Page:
Drew LeisenFriday marked the beginning of the 31st Summer Olympic Games. More than 11,000 athletes from 204 nations will compete in 302 events to prove that they are the best in the world at their sports and to represent their nations on the world stage. Though every country has its strengths, only a handful of countries are repeatedly on top of the medal count boards. The countries that have dominated medal counts over the past five Summer Games (and almost all others) are: The United States, Russia, China, Great Britain, and France. We charted the total percent of medals won by each of these countries over the last five Summer Games to see just how these perennial powerhouses have done.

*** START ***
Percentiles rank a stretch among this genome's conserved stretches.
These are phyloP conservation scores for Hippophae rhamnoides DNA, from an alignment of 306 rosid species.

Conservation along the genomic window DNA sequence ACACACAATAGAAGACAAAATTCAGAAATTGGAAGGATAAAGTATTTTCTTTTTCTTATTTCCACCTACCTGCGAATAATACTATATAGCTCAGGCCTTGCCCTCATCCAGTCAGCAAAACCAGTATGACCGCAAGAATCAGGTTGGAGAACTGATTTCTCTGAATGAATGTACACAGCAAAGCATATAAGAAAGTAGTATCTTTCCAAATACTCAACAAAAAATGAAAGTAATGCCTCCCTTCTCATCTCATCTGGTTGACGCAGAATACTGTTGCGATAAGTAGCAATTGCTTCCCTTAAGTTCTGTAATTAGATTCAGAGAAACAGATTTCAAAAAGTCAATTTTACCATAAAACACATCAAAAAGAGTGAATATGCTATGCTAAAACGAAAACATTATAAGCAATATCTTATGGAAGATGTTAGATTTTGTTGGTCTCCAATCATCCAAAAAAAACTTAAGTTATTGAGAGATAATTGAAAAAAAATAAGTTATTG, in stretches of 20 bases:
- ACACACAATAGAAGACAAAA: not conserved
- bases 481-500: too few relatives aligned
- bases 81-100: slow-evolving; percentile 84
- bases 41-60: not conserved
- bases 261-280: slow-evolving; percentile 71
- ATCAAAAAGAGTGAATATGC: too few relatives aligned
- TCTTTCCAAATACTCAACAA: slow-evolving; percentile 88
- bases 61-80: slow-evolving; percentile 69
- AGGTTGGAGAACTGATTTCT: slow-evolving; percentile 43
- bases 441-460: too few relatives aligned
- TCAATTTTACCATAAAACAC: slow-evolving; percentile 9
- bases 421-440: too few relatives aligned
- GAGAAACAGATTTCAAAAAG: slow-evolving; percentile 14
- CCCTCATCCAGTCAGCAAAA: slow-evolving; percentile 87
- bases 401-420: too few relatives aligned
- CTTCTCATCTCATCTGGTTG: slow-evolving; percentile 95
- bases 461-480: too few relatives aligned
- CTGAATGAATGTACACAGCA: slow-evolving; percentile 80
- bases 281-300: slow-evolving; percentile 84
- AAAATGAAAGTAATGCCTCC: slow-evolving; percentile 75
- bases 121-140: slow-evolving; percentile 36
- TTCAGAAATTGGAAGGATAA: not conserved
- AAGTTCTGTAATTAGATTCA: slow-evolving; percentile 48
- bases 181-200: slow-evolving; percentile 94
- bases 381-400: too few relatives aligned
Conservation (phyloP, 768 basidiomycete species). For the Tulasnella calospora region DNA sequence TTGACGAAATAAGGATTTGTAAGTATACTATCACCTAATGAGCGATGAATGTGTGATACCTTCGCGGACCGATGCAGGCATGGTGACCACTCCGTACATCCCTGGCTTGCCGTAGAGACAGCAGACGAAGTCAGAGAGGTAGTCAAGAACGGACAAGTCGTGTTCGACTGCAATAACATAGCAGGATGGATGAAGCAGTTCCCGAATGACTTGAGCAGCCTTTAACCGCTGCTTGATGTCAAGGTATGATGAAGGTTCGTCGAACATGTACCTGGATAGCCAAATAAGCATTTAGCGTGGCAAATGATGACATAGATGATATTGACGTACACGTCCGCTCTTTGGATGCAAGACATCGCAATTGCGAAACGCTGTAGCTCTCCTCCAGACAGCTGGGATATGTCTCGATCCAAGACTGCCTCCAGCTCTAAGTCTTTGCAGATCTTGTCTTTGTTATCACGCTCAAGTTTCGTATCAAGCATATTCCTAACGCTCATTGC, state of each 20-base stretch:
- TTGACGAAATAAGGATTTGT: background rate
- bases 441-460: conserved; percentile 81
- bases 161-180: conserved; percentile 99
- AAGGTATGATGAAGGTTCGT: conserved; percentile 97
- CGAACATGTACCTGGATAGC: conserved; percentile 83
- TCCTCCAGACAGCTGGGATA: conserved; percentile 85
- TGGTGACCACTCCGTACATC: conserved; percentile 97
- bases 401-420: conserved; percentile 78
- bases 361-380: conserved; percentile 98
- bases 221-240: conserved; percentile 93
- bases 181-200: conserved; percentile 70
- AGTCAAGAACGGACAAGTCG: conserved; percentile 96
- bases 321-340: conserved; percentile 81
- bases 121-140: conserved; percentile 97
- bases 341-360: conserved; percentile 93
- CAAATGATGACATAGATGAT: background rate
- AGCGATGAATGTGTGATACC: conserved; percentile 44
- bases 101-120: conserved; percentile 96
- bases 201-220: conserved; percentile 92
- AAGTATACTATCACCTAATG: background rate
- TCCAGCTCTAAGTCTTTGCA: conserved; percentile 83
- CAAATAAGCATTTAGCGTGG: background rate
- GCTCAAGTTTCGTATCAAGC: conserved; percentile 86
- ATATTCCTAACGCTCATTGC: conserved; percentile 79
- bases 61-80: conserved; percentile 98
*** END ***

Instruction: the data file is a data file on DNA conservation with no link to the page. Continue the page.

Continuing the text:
China, Russia, and the United States are consistently in the top three in all categories. These countries combined accounted for 38 percent of medals earned at the 2012 games, a whopping 369 out of 961 medals!  Great Britain has shown constant improvement over the past five games, earning 5 percent more medals in 2012 than in 1996. Another thing to note is how well the host countries do. The United States hosted the games in 1996 and not only led in total medals earned, but also led in bronze, silver, and gold medals won. China hosted the 2008 games and won about 17 percent of gold medals, leading by a large margin. In 2012 Great Britain continued a steady improvement in medals earned after hosting the games in London. The home court advantage still seems to apply, even during the Olympics!

Drew Leisen is a technical support intern at PQ Systems. He is a senior at Wright State University pursuing a bachelor’s degree in MIS.

Data in everyday life: Out-of-the-box SPC